Santoor, which originated from the Vedic Vana Veena, belongs to the Kashmir Valley that is neither seen nor played anywhere else. But today, Santoor is played with all Indian ragas and is very popular with the film musicians. The Vana Veena also had strings and was played with sticks. The modern Santoor is made of a trapezoid wooden box and has thirty bridges and a set of four strings of metal, tuned to the same note and stretches over each pair of bridges. It is played with a pair of flat wooden pieces curved at the striking ends.


Sarangi is another stringed instrument, popular mainly as a folk instrument and appeared first probably in the late 17th century. The ability to play all types of gamakas gave it prominent place in the Hindustani Classical Music. The tone of the Sarangi is like the human vocal chord. The player places the instrument on the lap and plays it with a horse – hair bow in the right hand and fingers and nails of the left hand. It is made by hollowing out a single block of wood and covered by parchment and has four strings. Four tuning pegs are fixed to the hollow head and a bridge is placed on the hide-covered belly in the middle.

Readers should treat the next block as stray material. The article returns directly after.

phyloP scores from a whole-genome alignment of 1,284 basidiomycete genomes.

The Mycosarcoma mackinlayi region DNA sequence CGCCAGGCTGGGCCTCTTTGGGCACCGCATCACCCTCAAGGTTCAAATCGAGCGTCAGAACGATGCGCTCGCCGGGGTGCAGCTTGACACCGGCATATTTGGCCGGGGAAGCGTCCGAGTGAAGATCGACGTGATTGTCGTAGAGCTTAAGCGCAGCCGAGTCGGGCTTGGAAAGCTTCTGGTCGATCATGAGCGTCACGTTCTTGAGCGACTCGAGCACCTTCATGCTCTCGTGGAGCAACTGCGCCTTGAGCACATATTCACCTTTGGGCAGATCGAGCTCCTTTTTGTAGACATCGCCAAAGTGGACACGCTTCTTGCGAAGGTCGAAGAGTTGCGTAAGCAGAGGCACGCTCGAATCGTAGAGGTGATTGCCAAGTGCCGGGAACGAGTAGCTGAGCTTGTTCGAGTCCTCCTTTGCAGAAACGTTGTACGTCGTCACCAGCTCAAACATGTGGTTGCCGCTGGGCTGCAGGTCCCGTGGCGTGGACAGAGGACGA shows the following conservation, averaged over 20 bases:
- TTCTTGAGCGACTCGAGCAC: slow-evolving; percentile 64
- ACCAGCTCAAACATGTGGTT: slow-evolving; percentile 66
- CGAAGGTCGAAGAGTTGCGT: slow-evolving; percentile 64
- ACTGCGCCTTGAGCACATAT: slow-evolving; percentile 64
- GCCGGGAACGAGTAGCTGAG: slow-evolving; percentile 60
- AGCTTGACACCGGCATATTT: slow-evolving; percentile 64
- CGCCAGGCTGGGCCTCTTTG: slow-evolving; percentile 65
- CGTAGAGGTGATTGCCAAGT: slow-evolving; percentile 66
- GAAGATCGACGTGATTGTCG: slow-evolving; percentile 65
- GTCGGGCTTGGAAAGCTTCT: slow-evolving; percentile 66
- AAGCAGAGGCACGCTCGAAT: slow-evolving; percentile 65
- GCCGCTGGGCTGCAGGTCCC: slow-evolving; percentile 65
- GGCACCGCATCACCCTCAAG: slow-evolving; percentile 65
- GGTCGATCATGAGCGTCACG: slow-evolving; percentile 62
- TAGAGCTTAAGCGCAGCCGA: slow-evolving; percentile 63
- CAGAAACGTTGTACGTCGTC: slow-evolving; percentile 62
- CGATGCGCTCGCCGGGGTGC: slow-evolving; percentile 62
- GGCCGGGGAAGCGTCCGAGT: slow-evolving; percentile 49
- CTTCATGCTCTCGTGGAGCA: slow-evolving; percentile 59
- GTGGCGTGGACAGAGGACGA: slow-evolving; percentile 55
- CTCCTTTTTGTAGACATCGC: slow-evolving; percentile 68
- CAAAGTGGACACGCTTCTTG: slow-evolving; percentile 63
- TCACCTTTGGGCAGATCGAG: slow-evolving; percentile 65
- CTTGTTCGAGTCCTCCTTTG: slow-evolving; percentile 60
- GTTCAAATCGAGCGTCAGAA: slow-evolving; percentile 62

Shehnai, said to be of Persian origin, is considered to be an auspicious instrument that belongs to the category of wind instruments. It is a one-reed instrument with six holes that yields soft and melodious sound. Shehnai is made up of a smooth dark-grained black wood, whose tube narrows on the top and widens towards the bottom affixed in a cup. All the tunes of full tone, half tone and sharp notes can be played on this instrument through breath control. The notes are continuous and is generally used in classical and light classical music.